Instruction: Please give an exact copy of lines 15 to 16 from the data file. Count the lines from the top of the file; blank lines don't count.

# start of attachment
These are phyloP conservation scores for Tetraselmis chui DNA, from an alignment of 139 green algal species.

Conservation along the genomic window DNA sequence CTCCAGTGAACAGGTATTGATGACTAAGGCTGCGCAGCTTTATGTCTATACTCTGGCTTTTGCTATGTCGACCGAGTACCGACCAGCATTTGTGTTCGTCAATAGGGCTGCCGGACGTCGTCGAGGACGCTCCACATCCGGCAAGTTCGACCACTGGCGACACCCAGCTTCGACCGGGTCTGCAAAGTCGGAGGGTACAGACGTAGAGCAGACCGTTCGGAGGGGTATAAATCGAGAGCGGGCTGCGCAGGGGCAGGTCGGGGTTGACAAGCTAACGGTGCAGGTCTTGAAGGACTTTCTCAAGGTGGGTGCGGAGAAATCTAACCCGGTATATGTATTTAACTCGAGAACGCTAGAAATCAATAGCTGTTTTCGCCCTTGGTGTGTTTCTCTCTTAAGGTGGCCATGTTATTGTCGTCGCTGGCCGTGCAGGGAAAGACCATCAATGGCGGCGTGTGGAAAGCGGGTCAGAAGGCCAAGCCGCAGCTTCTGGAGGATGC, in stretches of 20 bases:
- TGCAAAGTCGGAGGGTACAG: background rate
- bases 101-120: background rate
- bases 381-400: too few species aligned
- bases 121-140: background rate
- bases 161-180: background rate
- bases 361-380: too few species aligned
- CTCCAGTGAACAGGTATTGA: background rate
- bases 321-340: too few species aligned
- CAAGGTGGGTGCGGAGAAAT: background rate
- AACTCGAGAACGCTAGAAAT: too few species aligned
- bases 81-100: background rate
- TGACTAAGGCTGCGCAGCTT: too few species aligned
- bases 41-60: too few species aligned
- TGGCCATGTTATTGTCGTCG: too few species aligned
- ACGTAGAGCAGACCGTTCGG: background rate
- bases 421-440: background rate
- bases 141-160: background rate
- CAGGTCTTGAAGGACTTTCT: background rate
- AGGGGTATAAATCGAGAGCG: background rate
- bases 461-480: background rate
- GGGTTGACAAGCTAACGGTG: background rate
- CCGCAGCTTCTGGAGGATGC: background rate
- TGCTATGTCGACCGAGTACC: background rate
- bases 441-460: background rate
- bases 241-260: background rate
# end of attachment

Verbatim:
- bases 41-60: too few species aligned
- TGGCCATGTTATTGTCGTCG: too few species aligned